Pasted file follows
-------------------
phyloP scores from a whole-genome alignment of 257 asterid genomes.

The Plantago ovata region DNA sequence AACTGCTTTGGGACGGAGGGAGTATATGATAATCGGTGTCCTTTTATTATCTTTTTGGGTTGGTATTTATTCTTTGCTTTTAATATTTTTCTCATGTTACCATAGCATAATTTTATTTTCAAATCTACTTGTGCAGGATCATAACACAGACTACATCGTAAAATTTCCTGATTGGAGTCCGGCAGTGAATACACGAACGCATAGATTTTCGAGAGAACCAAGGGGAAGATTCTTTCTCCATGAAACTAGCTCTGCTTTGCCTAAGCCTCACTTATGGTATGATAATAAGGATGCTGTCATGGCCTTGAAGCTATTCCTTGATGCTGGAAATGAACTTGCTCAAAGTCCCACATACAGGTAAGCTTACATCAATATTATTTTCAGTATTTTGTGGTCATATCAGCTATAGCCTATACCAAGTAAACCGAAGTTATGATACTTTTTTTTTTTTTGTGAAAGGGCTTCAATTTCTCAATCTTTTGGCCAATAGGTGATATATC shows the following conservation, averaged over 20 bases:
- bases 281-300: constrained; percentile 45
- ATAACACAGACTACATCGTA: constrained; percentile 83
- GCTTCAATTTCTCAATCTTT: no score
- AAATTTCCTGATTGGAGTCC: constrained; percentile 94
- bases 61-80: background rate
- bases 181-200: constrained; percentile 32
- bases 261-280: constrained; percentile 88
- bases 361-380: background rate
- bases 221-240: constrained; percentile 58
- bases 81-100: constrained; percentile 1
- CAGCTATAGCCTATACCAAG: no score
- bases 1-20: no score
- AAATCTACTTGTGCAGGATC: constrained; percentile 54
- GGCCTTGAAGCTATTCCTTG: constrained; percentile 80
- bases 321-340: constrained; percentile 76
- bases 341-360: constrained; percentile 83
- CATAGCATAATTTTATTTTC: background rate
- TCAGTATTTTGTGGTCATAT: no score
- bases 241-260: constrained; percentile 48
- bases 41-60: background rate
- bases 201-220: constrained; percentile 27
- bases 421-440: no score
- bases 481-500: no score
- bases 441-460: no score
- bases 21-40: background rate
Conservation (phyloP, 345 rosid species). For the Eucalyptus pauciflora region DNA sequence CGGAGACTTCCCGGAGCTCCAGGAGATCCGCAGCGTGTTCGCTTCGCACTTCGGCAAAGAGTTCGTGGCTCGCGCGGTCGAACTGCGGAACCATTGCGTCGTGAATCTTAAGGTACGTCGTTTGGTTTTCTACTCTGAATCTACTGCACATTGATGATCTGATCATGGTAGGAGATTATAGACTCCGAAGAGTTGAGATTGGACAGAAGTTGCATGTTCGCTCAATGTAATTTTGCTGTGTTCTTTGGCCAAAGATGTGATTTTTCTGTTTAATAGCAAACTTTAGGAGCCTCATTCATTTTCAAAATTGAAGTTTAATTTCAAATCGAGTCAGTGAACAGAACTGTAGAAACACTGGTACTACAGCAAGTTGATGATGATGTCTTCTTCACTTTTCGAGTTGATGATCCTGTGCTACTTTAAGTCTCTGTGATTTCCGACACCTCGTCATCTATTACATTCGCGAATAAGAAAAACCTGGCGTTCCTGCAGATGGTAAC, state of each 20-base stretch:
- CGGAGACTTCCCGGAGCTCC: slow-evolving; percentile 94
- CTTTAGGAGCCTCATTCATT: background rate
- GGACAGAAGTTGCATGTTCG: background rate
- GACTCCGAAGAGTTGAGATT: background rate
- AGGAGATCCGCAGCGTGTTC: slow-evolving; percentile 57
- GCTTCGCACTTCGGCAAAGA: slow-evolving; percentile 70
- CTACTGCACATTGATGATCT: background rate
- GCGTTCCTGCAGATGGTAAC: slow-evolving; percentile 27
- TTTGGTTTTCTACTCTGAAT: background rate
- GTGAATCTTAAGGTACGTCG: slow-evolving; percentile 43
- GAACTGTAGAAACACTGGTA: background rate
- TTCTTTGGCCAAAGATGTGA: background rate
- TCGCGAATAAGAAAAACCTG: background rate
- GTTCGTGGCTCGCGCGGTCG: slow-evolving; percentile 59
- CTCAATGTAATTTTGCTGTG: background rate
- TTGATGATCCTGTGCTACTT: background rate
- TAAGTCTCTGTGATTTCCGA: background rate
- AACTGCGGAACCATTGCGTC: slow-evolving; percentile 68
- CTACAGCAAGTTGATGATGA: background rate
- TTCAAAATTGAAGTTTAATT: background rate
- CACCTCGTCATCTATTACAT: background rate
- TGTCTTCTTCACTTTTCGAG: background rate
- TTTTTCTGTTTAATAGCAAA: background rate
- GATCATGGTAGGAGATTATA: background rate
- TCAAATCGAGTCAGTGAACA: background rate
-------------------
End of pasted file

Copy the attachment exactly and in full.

phyloP scores from a whole-genome alignment of 257 asterid genomes.

The Plantago ovata region DNA sequence AACTGCTTTGGGACGGAGGGAGTATATGATAATCGGTGTCCTTTTATTATCTTTTTGGGTTGGTATTTATTCTTTGCTTTTAATATTTTTCTCATGTTACCATAGCATAATTTTATTTTCAAATCTACTTGTGCAGGATCATAACACAGACTACATCGTAAAATTTCCTGATTGGAGTCCGGCAGTGAATACACGAACGCATAGATTTTCGAGAGAACCAAGGGGAAGATTCTTTCTCCATGAAACTAGCTCTGCTTTGCCTAAGCCTCACTTATGGTATGATAATAAGGATGCTGTCATGGCCTTGAAGCTATTCCTTGATGCTGGAAATGAACTTGCTCAAAGTCCCACATACAGGTAAGCTTACATCAATATTATTTTCAGTATTTTGTGGTCATATCAGCTATAGCCTATACCAAGTAAACCGAAGTTATGATACTTTTTTTTTTTTTGTGAAAGGGCTTCAATTTCTCAATCTTTTGGCCAATAGGTGATATATC shows the following conservation, averaged over 20 bases:
- bases 281-300: constrained; percentile 45
- ATAACACAGACTACATCGTA: constrained; percentile 83
- GCTTCAATTTCTCAATCTTT: no score
- AAATTTCCTGATTGGAGTCC: constrained; percentile 94
- bases 61-80: background rate
- bases 181-200: constrained; percentile 32
- bases 261-280: constrained; percentile 88
- bases 361-380: background rate
- bases 221-240: constrained; percentile 58
- bases 81-100: constrained; percentile 1
- CAGCTATAGCCTATACCAAG: no score
- bases 1-20: no score
- AAATCTACTTGTGCAGGATC: constrained; percentile 54
- GGCCTTGAAGCTATTCCTTG: constrained; percentile 80
- bases 321-340: constrained; percentile 76
- bases 341-360: constrained; percentile 83
- CATAGCATAATTTTATTTTC: background rate
- TCAGTATTTTGTGGTCATAT: no score
- bases 241-260: constrained; percentile 48
- bases 41-60: background rate
- bases 201-220: constrained; percentile 27
- bases 421-440: no score
- bases 481-500: no score
- bases 441-460: no score
- bases 21-40: background rate
Conservation (phyloP, 345 rosid species). For the Eucalyptus pauciflora region DNA sequence CGGAGACTTCCCGGAGCTCCAGGAGATCCGCAGCGTGTTCGCTTCGCACTTCGGCAAAGAGTTCGTGGCTCGCGCGGTCGAACTGCGGAACCATTGCGTCGTGAATCTTAAGGTACGTCGTTTGGTTTTCTACTCTGAATCTACTGCACATTGATGATCTGATCATGGTAGGAGATTATAGACTCCGAAGAGTTGAGATTGGACAGAAGTTGCATGTTCGCTCAATGTAATTTTGCTGTGTTCTTTGGCCAAAGATGTGATTTTTCTGTTTAATAGCAAACTTTAGGAGCCTCATTCATTTTCAAAATTGAAGTTTAATTTCAAATCGAGTCAGTGAACAGAACTGTAGAAACACTGGTACTACAGCAAGTTGATGATGATGTCTTCTTCACTTTTCGAGTTGATGATCCTGTGCTACTTTAAGTCTCTGTGATTTCCGACACCTCGTCATCTATTACATTCGCGAATAAGAAAAACCTGGCGTTCCTGCAGATGGTAAC, state of each 20-base stretch:
- CGGAGACTTCCCGGAGCTCC: slow-evolving; percentile 94
- CTTTAGGAGCCTCATTCATT: background rate
- GGACAGAAGTTGCATGTTCG: background rate
- GACTCCGAAGAGTTGAGATT: background rate
- AGGAGATCCGCAGCGTGTTC: slow-evolving; percentile 57
- GCTTCGCACTTCGGCAAAGA: slow-evolving; percentile 70
- CTACTGCACATTGATGATCT: background rate
- GCGTTCCTGCAGATGGTAAC: slow-evolving; percentile 27
- TTTGGTTTTCTACTCTGAAT: background rate
- GTGAATCTTAAGGTACGTCG: slow-evolving; percentile 43
- GAACTGTAGAAACACTGGTA: background rate
- TTCTTTGGCCAAAGATGTGA: background rate
- TCGCGAATAAGAAAAACCTG: background rate
- GTTCGTGGCTCGCGCGGTCG: slow-evolving; percentile 59
- CTCAATGTAATTTTGCTGTG: background rate
- TTGATGATCCTGTGCTACTT: background rate
- TAAGTCTCTGTGATTTCCGA: background rate
- AACTGCGGAACCATTGCGTC: slow-evolving; percentile 68
- CTACAGCAAGTTGATGATGA: background rate
- TTCAAAATTGAAGTTTAATT: background rate
- CACCTCGTCATCTATTACAT: background rate
- TGTCTTCTTCACTTTTCGAG: background rate
- TTTTTCTGTTTAATAGCAAA: background rate
- GATCATGGTAGGAGATTATA: background rate
- TCAAATCGAGTCAGTGAACA: background rate